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  • Lets overreact and analyze

    http://highline.huffingtonpost.com/articles/en/poor-millennials/

     

    Discuss.

     

    My take: Nice html5 coding!

  • #2
    I'm a fan of old fashioned black and white. Can't (won't) get through this article [especially after "grandma" found out what FML means]. I think it would give me a headache before I got to the end. Now, 30 years ago, it w/h/b cool. But articles were almost all B&W back then...and no internet...this is confusing.  :P
    Working to protect good doctors from bad advisors. Fox & Co CPAs, Fox & Co Wealth Mgmt. 270-247-6087

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    • #3
      Interesting article setup. I think theyll be fine. Its all a little overblown. And why will it take Scott who lives at home and makes 22$/hr with full benefits 20 years to pay off 30k in loans? Hard for me to square that kind of bs. They are the larges demo and the most common age in america is the mid 20s, we're at the nadir now and are going to be on the upswing soon.

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      • #4
        This seems more like a documentary than an article.  The gravity of the constellation of economic and social problems is difficult to dispute, but here's the real message:
        But still, there is already a foot-long list of overdue federal policy changes that would at least begin to fortify our future and reknit the safety net. Even amid the awfulness of our political moment, we can start to build a platform to rally around. Raise the minimum wage and tie it to inflation. Roll back anti-union laws to give workers more leverage against companies that treat them as if they’re disposable. Tilt the tax code away from the wealthy. Right now, rich people can write off mortgage interest on their second home and expenses related to being a landlord or (I'm not kidding) owning a racehorse. The rest of us can’t even deduct student loans or the cost of getting an occupational license.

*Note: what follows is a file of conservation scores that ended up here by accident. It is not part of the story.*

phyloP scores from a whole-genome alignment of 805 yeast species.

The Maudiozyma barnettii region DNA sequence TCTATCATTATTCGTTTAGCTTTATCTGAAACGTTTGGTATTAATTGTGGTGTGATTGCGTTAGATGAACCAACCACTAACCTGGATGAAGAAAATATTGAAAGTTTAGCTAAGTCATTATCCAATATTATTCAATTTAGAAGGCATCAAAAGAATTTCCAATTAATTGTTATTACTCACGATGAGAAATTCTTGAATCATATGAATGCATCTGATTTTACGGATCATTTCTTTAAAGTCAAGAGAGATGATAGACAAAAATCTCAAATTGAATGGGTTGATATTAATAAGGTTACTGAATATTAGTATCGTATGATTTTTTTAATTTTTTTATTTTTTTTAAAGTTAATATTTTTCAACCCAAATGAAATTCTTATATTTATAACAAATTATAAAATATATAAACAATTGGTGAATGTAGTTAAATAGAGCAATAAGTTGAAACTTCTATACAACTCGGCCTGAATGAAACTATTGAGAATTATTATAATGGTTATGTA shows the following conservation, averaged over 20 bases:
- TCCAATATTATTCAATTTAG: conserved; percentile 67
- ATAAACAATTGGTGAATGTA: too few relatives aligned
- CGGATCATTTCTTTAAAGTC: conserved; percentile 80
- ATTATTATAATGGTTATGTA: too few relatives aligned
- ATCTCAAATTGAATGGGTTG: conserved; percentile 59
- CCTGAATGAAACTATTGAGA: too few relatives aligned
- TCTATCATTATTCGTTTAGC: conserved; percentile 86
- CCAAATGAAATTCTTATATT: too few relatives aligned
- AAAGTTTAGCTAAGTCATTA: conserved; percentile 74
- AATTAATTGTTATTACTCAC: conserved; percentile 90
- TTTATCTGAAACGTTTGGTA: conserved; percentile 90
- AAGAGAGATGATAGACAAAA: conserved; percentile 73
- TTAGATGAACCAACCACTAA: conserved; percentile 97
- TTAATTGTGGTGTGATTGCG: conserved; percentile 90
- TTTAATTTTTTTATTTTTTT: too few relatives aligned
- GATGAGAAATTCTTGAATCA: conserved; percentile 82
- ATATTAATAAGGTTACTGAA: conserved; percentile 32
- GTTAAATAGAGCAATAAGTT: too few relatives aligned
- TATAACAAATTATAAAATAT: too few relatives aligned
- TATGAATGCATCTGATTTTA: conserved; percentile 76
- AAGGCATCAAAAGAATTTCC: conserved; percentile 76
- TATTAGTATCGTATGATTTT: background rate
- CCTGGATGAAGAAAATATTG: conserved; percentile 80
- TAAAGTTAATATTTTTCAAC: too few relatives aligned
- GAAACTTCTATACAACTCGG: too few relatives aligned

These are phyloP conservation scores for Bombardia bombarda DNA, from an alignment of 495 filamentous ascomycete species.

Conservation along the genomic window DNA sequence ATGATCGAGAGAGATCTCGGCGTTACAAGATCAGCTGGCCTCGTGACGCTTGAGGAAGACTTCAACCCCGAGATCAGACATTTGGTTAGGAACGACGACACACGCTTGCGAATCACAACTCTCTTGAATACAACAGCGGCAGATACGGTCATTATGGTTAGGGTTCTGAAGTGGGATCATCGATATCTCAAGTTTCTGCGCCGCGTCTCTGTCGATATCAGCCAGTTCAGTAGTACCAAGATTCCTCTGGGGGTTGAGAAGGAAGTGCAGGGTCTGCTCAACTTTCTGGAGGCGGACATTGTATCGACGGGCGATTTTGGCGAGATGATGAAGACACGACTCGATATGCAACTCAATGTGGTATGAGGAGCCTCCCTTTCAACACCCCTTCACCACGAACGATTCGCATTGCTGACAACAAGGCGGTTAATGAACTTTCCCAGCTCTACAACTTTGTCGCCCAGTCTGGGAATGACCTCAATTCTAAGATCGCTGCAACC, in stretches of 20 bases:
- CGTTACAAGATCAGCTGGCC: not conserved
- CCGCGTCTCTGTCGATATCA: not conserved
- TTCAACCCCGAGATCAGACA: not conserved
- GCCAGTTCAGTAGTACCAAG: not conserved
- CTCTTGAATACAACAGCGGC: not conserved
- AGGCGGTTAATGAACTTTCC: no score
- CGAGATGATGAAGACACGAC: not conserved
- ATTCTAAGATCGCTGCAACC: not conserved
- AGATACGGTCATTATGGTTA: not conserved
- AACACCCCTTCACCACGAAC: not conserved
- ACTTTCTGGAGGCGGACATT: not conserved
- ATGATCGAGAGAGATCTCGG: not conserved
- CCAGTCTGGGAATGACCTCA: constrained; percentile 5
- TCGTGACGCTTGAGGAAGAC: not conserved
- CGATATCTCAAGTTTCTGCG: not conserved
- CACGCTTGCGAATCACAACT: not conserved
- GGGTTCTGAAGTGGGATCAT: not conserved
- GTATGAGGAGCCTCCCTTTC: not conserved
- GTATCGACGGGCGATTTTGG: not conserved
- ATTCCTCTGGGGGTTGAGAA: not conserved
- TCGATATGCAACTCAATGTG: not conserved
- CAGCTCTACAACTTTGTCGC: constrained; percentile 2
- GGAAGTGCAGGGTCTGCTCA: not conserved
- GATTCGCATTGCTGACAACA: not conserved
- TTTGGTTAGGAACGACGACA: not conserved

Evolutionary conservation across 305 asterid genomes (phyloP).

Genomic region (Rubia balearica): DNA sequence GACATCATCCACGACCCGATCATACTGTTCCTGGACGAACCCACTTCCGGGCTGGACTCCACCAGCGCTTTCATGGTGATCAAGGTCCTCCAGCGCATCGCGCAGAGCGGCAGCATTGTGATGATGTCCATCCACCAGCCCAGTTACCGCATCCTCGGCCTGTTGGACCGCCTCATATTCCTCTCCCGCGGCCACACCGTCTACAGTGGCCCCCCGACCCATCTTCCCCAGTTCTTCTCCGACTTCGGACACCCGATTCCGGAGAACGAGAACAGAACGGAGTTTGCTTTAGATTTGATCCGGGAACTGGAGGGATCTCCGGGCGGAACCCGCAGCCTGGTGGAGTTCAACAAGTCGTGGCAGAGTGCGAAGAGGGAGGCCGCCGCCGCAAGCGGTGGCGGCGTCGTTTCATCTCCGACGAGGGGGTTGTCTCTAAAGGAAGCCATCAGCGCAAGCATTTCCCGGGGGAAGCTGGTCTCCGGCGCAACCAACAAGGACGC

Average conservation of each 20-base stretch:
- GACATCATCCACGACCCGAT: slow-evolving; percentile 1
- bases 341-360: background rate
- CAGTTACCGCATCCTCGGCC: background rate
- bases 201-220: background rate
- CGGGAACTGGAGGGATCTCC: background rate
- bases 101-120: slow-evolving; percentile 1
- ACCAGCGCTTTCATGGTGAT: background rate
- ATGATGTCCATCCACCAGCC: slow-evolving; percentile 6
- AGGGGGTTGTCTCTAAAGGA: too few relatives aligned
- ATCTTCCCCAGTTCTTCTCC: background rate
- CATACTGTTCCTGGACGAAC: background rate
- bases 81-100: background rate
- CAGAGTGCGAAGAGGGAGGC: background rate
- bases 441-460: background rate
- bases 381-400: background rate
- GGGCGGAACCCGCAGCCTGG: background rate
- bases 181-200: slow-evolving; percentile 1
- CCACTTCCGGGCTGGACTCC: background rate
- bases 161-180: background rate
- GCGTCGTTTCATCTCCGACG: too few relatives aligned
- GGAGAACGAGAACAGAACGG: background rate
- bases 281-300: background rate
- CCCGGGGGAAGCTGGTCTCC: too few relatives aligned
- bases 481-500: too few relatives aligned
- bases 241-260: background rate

I agree with getting rid of many of the tax deductions that favor the rich and cutting down on the ridiculous requirements for licensure and not much of the rest.  Getting the government out of of student loans would help too.  I don't have much sympathy for the griping about delayed/denied home ownership.  The housing market has been artificially propped up by the tax code for decades, and you can't have it both ways - wanting to eliminate the real estate tax deductions that benefit the wealthy, but also wanting home prices to be more affordable.

        Social Security and health care costs are issues where millennials genuinely, barring tremendous reform, appear screwed compared to previous generations.  But at least we haven't been drafted into a war (obviously easier to find a job when hundreds of thousands of men in their 20s and 30s are getting shot at somewhere half a world away), and we have much lower crime rates than the 1970s to 1990s.  I think it would suck not to have a 401k or Roth IRA, neither of which were around 40 years ago.  Of course, it is also difficult to fathom living in a world without the internet, smartphones, and 200 television channels.

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        • #5




          The housing market has been artificially propped up by the tax code for decades, and you can’t have it both ways – wanting to eliminate the real estate tax deductions that benefit the wealthy, but also wanting home prices to be more affordable.
          Click to expand...


          But if those artificial props go away, prices should come down, that makes sense. I didnt read that in the article, just regarding that statement.

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          • #6







            The housing market has been artificially propped up by the tax code for decades, and you can’t have it both ways – wanting to eliminate the real estate tax deductions that benefit the wealthy, but also wanting home prices to be more affordable.
            Click to expand…


            But if those artificial props go away, prices should come down, that makes sense. I didnt read that in the article, just regarding that statement.